Oral Presentation AMOS Annual Meeting and International Conference on Tropical Meteorology and Oceanography

Thermodynamic control of convection in a high resolution model of tropical cyclones (#22)

David Raymond 1 , Gerard Kilroy 2
  1. New Mexico Tech, Socorro, NEW MEXICO, United States
  2. Physics, Ludwig Maximillian University, Munich, Bavaria, Germany

Recent modeling work suggests that the statistical characteristics of
convection over tropical oceans are controlled by a combination of the
thermodynamic environment and the surface latent and sensible heat
fluxes. This result was obtained by analyzing repeated invocations of
a weak temperature gradient convective model with many different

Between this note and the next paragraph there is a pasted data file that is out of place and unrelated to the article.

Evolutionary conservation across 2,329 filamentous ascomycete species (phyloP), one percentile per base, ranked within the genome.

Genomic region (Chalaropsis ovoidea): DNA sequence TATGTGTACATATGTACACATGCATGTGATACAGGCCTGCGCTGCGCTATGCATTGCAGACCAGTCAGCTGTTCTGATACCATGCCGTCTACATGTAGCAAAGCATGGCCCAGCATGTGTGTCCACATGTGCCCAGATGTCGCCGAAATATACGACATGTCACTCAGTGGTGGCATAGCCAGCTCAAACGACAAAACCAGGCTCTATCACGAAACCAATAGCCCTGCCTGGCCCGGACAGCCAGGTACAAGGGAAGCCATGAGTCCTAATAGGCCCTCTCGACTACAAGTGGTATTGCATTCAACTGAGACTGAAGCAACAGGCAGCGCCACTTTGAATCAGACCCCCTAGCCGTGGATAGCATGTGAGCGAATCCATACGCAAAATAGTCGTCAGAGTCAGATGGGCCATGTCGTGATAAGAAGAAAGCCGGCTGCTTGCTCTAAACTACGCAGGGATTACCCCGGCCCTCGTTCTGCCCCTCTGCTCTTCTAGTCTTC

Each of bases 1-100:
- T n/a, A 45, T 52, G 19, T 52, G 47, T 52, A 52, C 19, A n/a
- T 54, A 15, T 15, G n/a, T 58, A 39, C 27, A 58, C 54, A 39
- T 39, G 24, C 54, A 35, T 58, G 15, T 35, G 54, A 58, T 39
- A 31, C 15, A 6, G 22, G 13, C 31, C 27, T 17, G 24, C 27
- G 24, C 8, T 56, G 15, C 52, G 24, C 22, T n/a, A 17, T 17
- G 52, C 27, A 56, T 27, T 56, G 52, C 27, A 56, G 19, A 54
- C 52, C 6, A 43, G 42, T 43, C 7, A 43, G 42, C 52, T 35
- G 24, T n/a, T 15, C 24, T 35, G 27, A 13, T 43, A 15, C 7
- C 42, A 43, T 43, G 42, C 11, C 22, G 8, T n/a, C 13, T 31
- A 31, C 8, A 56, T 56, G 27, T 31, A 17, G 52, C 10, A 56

temperature and humidity profiles as well as a variety of surface wind
speeds and sea surface temperatures. Recently we performed a similar
analysis on developing tropical cyclones simulated in a
high-resolution, stretched-grid model. Mean convective
characteristics were calculated in two domains, a central core 50 km
in radius containing the developing eyewall and an outer ring with
inner and outer radii of 50 km and 100 km. Three different
simulations were used, one with warm rain cloud physics, a second with
ice cloud physics, and a third with warm rain physics but with surface
friction turned off. In order to account for the possible effects of
frictional convergence, an additional control parameter related to the
convective inhibition was included. This factor, taken together with
measures of moist convective instability, column water vapor, and
surface fluxes, explains a large fraction of the variance in lower
tropospheric vertical mass flux (a surrogate for precipitation rate)
in both the inner cores and outer rings of these simulations.
Furthermore, the results are in close agreement with those obtained in
the earlier weak temperature gradient modeling work. These results
may help us better understand intensity change in tropical cyclones.